Standing at the gates of Europe: Human behavior and biogeography in the Southern Carpathians during the Late Pleistocene

Julien Riel-Salvatore, Gabriel Popescu, C Michael Barton

Research output: Contribution to journalArticlepeer-review

32 Scopus citations


This study presents a behavioral analysis of Middle and Upper Paleolithic lithic assemblages from 14 sites located in the southern Carpathian Mountains. Using a whole assemblage behavioral indicator, we show that the hominins that manufactured those stone tools do not appear to have differed in terms of the flexibility of the mobility strategies they employed to exploit their landscapes. Rather than biological change, we argue that large-scale climate changes are likely more important drivers of behavioral changes during the Late Pleistocene of the region, including during the Middle-Upper Paleolithic transition. These results agree well with the results of studies having employed this methodology in other regions, suggesting that this is a generalized feature of the transition across Eurasia. Recasting the transition as a mainly ecological rather than purely biocultural process allows us to generate new perspectives from which to approach the question of behavioral change during the Late Pleistocene, and ultimately suggests that the process referred to as the 'Middle-Upper Paleolithic transition' is essentially a brief segment of a much more extensive process driven by prehistoric human-environment interactions that would culminate in the highly logistical mobility strategies documented throughout the continent at the Last Glacial Maximum.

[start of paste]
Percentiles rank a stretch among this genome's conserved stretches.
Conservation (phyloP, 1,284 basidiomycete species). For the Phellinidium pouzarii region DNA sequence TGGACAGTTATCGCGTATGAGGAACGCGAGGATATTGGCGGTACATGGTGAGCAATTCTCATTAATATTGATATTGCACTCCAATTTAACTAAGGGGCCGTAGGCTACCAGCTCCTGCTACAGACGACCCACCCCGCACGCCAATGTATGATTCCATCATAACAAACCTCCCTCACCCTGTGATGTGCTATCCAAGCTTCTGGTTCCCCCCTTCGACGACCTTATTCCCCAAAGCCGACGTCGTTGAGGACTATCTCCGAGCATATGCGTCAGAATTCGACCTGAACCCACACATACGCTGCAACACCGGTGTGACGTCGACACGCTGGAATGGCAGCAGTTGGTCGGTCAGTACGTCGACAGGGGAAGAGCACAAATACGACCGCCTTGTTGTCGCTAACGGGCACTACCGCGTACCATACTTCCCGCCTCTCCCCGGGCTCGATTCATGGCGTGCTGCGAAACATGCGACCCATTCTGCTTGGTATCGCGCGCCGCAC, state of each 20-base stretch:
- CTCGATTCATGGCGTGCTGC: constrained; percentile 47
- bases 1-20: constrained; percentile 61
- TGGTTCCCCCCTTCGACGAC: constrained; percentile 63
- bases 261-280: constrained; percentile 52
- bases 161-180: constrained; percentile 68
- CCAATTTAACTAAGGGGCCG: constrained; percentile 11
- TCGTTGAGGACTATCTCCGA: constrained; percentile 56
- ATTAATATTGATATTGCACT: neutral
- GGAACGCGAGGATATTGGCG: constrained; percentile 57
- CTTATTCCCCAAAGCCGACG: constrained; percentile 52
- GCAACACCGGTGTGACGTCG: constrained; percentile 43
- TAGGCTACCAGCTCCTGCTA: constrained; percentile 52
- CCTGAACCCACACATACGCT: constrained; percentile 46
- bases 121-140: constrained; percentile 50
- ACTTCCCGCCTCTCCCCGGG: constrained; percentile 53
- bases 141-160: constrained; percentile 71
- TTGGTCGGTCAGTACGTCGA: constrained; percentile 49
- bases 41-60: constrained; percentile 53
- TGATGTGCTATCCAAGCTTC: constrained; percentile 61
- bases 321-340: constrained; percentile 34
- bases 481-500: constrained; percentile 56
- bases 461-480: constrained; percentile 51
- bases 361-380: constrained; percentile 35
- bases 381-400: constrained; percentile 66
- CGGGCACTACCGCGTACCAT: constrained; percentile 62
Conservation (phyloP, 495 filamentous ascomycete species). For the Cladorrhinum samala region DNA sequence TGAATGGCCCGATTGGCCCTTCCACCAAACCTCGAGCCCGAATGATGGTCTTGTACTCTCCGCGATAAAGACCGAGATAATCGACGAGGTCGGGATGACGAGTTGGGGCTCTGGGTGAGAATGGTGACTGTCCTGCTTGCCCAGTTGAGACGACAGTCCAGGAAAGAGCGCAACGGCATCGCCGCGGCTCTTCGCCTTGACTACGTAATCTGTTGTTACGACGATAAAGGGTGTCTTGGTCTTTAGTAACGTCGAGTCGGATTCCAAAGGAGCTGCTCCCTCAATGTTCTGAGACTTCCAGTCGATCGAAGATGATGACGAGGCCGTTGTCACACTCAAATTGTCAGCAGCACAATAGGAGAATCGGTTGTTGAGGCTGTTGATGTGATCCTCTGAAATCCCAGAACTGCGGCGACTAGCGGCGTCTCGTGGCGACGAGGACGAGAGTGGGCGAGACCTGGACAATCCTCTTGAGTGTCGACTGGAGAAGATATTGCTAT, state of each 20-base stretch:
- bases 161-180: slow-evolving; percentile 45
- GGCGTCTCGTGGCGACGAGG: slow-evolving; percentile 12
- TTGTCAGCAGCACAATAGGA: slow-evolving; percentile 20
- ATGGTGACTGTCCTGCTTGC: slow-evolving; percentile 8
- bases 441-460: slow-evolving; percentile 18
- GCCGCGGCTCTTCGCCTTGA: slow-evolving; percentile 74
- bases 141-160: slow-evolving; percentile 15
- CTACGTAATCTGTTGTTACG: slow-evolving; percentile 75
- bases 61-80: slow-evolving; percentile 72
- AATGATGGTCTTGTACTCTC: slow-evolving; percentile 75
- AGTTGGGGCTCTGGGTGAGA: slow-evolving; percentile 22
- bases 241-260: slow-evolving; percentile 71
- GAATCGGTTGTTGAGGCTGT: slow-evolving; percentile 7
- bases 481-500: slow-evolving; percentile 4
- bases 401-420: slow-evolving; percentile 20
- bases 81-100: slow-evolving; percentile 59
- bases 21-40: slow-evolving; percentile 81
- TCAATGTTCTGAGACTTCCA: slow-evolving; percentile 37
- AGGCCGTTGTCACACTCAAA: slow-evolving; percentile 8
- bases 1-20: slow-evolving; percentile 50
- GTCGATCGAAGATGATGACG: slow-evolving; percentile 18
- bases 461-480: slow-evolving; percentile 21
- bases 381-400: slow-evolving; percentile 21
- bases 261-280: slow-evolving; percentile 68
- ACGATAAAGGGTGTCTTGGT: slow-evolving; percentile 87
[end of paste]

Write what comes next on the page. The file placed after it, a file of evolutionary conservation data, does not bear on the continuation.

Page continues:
Original languageEnglish (US)
Pages (from-to)399-417
Number of pages19
JournalJournal of Anthropological Archaeology
Issue number4
StatePublished - Dec 2008


  • Carpathian Mountains
  • Hunter-gatherers
  • Late Pleistocene
  • Lithic technology
  • Middle-Upper Paleolithic transition
  • Mobility
  • Romania

ASJC Scopus subject areas

  • Human Factors and Ergonomics
  • Archaeology
  • History
  • Archaeology


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